|Posted by George Freund on April 10, 2016 at 9:00 AM|
Spooks from Britain's secretive GCHQ, which is based in Cheltenham , contacted the Harry Potter publishers in order to notify them copies of the book may have surfaced online prior to its publication
Excitement surrounding the release of the sixth book reached fever pitch
Bloombury Publishing was subjected to leaks before it was released
GCHQ stepped in to help establish veracity of transcripts surfacing online
I think you can see why if you've read The Keys to Rebecca. Books can be codes and carried across frontiers in time of war in concealment. I have believed Rowling's books were likely coded operations manuals hence their time release. The fact the intelligence services would take such interest in the release of a popular fiction novel seems to prove the point.
The Key to Rebecca is a novel by British author Ken Follett. Published in 1980 by Pan Books (ISBN 0792715381), it was a noted bestseller that achieved popularity both in the United Kingdom and worldwide. The code mentioned in the title is an intended throwback from Follett to Daphne du Maurier's famed suspense novel Rebecca.
While undertaking research for his bestselling novel Eye of the Needle, Follett had discovered the true story of the Nazi spy Johannes Eppler (also known as John W. Eppler or John Eppler) and his involvement inOperation Salaam, a non fiction account of which was published in 1959. This was to form the basis of Follett's The Key to Rebecca, Eppler being the inspiration behind the character Alex Wolff, and he spent a year writing it, more than the time he took to write his previous novels Eye of the Needle and Triple. This true story was also later to form the basis behind Michael Ondaatje's Booker Prize-winning 1992 novel The English Patient and the 1996 Academy Award-winning film of the same name starring Ralph Fiennes. Len Deighton's novel City of Gold is also laid against much of the same background.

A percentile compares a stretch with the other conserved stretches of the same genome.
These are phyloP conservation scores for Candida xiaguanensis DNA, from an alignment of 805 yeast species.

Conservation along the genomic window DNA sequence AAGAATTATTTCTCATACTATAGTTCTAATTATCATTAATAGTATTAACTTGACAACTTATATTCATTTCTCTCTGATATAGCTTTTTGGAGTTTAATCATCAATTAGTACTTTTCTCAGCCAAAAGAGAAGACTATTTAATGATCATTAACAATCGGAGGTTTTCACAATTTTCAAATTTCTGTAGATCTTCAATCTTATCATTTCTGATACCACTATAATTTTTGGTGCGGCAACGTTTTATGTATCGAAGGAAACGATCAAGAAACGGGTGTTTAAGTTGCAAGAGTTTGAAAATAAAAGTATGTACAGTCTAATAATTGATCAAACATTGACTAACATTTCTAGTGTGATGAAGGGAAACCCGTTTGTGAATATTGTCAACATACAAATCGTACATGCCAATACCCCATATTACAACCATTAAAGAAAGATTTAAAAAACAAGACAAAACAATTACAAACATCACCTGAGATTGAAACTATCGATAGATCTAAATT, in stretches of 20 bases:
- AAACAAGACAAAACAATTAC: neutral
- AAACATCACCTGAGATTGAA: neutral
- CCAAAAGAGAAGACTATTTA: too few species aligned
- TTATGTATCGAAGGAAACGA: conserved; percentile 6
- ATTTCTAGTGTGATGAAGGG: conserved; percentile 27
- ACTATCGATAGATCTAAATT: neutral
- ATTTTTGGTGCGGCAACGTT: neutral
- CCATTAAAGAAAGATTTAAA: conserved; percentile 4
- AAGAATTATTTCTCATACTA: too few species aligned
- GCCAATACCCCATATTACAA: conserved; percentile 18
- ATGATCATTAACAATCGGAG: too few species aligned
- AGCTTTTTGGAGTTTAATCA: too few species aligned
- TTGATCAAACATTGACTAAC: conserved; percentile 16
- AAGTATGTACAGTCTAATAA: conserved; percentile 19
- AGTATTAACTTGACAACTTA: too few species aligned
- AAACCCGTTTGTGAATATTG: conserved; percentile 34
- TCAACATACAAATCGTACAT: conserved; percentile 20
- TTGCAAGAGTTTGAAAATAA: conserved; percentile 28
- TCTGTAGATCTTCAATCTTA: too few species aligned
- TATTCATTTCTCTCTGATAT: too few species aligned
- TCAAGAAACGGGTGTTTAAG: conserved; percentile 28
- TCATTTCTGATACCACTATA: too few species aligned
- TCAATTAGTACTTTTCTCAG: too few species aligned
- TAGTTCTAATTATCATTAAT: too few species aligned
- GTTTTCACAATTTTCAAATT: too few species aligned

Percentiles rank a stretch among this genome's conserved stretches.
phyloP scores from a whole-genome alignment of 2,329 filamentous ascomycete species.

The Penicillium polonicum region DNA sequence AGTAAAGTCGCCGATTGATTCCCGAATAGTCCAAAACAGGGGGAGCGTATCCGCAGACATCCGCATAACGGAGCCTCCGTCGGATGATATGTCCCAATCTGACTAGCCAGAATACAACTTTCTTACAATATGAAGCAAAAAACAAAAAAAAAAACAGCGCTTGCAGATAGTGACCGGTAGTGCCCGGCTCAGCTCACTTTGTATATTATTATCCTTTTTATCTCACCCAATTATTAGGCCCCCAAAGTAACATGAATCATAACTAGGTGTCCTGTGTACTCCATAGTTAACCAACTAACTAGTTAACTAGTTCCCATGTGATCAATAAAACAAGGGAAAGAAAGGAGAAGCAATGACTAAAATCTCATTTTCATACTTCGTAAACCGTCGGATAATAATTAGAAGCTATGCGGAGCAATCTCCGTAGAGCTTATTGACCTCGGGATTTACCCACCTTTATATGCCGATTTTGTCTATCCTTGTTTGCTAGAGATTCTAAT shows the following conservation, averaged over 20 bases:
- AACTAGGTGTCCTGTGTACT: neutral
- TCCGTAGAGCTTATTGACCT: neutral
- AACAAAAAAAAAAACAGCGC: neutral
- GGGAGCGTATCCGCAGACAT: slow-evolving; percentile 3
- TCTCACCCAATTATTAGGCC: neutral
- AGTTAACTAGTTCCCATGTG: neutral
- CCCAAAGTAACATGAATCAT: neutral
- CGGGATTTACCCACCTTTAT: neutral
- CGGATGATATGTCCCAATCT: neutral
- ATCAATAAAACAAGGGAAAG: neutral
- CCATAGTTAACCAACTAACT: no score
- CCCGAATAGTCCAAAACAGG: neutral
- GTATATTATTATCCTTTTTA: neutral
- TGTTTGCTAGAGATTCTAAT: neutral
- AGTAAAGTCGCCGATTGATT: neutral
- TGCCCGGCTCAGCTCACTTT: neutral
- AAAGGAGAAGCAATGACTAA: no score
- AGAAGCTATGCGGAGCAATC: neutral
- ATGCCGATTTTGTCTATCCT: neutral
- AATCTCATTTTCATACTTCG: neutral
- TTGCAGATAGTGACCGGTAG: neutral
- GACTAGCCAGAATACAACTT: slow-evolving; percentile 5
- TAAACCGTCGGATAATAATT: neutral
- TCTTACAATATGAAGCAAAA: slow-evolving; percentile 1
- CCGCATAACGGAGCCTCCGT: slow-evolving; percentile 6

Many plot elements in the novel are based on actual historical details. The real-life Eppler, like Follett's fictional Alex Wolff, had grown up in Egypt after his mother had remarried to a wealthy Egyptian, and thus had a mixed German and Arab cultural heritage, greatly facilitating his ability to penetrate British-ruled Egypt. Like Follett's spy, Eppler was based at a houseboat on the river Nile, got help from a nationalist-inclined belly dancer in his espionage work, and used a system of codes based on Daphne du Maurier's book Rebecca – which provided the title of Follett's book. And Eppler did request assistance from the Cairo-based Free Officers Movement, who were at the time nominally pro-Axis in the belief that they would 'liberate' Egypt from the British, and specifically from the young Anwar Sadat.